The Federal Court decision in the case of Selva Kumar Murugiah v Thiagarajah Retnasamy (“Selva Kumar”) on the scope of Section 75 of the Contracts Act 1950 (“S.75 CA”) has left many questioning the effectiveness of having liquidated damages clauses in contracts and whether such clauses are in fact enforceable in Malaysia. Many judges, lawyers and industry leaders share the view that liquidated damages clauses are effective and important means by which parties to a contract are able to negotiate and agree upon entering into the contract as to the compensation payable for non-performance of contractual obligations. Such clauses aim to reduce the need for costly and time-consuming court proceedings in the event of a breach and provide commercial certainty for contracting parties with regard to the risks they undertake in the contract. Judicial support for these liquidated damages clauses are found in most common law jurisdictions and their importance to the construction industry in particular is well recognised.
Suicide and attempted suicide are criminalised in Malaysia, but is that the right reaction to such an emotional upheaval?
‘No matter how much pressure you are facing, suicide is not a solution. Now that you’re out of the hospital, you must be charged in court. You must know that attempting suicide is a crime.’
These were the words uttered to an unemployed 24-year-old, Yew Kah Sin, who had the burden of her mother’s lung cancer treatment riding on her back as the courts sentenced her to a fine of RM2,000 or three months’ imprisonment after she tried killing herself early of 2017. Sad as it is to admit, ‘suicide’ has become a common term to read in the papers today as many attempt to end a beginning they have yet to see out of blind desperation. The current legislation, however, seems to deal with these recurring cases by punishing those who attempt to commit suicide with fines or terms of imprisonment. On this matter, Hannah Yeoh, the Minister of Deputy Women, Community and Family Development recently claimed that the criminalisation of suicide is archaic and should be reviewed. This article aims to explain the legal position of Malaysia on suicide and the differing views on whether such a position should remain in today’s society.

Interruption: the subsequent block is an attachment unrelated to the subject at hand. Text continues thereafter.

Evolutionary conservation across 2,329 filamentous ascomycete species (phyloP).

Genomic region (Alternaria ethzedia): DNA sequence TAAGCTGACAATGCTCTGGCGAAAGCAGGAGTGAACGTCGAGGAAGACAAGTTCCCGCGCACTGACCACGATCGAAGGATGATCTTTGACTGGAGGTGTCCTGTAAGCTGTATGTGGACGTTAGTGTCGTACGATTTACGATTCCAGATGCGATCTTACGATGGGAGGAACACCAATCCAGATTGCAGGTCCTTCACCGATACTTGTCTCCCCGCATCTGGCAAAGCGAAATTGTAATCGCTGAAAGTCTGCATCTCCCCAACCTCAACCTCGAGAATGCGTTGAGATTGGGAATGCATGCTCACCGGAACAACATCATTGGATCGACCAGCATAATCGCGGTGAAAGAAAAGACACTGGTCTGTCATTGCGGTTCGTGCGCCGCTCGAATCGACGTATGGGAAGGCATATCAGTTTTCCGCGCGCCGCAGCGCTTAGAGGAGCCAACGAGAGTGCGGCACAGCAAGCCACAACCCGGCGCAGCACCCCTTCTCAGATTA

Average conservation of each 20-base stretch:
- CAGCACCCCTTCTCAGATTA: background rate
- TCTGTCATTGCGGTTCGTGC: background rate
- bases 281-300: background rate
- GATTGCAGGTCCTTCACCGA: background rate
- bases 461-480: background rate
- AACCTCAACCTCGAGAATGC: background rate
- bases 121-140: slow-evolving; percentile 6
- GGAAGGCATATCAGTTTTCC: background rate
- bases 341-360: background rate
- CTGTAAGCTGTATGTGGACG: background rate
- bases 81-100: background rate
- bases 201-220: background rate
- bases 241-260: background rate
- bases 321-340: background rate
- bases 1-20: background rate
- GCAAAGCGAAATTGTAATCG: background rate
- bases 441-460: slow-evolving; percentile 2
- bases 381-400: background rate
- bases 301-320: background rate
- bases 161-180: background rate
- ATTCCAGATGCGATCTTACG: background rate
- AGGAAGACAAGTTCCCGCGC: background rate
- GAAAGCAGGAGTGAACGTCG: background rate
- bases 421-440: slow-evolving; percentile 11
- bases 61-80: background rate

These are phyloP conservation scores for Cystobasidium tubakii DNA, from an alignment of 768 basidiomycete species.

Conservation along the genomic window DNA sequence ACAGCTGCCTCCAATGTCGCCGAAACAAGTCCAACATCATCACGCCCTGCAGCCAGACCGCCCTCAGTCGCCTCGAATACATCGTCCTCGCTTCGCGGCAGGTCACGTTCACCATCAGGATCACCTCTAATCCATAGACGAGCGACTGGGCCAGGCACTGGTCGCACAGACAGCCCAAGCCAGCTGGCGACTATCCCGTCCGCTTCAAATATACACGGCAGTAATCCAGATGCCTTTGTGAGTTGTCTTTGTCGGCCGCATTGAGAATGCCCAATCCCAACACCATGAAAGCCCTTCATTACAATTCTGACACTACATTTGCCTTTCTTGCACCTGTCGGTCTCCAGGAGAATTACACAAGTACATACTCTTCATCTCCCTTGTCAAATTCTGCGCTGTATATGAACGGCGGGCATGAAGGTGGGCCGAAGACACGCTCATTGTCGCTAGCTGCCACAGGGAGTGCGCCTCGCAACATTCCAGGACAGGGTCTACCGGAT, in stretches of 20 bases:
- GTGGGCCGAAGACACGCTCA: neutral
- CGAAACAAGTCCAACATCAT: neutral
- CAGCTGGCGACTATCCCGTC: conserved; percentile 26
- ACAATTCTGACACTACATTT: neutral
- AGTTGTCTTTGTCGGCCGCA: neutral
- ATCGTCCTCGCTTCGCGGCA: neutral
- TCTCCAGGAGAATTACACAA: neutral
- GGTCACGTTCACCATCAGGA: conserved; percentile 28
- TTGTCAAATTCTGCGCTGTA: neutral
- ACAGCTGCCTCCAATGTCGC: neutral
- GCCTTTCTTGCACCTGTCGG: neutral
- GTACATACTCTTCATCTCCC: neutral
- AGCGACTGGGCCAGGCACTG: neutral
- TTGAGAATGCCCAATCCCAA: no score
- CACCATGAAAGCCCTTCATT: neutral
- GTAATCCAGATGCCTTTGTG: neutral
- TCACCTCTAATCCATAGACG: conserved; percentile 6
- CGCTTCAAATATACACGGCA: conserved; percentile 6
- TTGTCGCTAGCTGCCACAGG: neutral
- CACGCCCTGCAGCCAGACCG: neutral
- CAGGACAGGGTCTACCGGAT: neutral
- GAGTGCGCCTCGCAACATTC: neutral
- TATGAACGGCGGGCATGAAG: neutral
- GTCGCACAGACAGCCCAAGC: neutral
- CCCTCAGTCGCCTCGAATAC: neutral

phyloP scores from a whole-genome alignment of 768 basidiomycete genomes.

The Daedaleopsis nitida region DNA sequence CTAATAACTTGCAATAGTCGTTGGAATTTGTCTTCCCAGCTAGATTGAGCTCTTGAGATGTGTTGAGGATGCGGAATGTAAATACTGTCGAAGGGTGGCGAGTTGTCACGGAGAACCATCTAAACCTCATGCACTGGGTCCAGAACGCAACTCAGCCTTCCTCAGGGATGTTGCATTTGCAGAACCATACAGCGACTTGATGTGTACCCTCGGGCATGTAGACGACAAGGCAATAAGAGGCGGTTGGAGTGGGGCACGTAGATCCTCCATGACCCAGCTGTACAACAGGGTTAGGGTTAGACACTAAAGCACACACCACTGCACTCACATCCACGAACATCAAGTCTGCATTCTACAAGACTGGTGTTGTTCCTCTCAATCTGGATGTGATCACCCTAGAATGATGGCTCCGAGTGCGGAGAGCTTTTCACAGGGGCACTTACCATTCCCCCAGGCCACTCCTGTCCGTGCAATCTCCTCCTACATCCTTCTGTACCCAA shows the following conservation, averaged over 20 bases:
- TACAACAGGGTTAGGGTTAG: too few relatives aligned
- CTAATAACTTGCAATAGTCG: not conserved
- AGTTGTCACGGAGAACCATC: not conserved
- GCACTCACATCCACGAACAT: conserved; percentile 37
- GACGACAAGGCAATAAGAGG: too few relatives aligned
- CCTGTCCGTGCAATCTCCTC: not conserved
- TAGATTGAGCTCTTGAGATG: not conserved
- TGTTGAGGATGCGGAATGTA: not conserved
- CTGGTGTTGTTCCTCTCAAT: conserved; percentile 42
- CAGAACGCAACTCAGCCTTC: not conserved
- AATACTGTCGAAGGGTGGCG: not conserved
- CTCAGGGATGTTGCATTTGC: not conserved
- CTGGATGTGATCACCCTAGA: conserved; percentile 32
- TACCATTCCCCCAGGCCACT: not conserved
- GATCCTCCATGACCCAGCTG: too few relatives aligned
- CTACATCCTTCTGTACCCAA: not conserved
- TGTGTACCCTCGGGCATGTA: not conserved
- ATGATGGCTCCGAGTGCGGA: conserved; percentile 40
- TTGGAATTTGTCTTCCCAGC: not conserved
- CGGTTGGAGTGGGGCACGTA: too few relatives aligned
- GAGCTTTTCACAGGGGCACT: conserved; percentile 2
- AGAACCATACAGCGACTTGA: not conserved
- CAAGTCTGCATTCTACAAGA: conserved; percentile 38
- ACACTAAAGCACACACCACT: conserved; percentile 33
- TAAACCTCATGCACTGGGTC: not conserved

12/20/2018 1 Comment
Is the opt-out system the answer to filling the gaps between demand and supply of human organs?
The gap between the demand and the supply of human organs for transplantation in Malaysia is on the rise, despite the efforts of the government to promote donor registration. The supply of organs in Malaysia suffers from a persistent chronic dearth, which results in many people who need organs suffering and dying while on waiting lists.
Several countries have opted for a change in legislation and introduced an opt-out system, whereby cadaveric organ procurement is based on the principle of presumed consent to increase the number of donations. Cadaveric organ donation is the donation of organs after the death of an individual. Such individual is classified as a potential donor in the absence of explicit opposition to donation during the individual’s lifetime. It is interesting to note that the English government recently announced its plans to change the law on consent for organ donation. The new opt-out system, known as Max’s law, seeks to be in place by 2020 in England, if Parliament grants approval.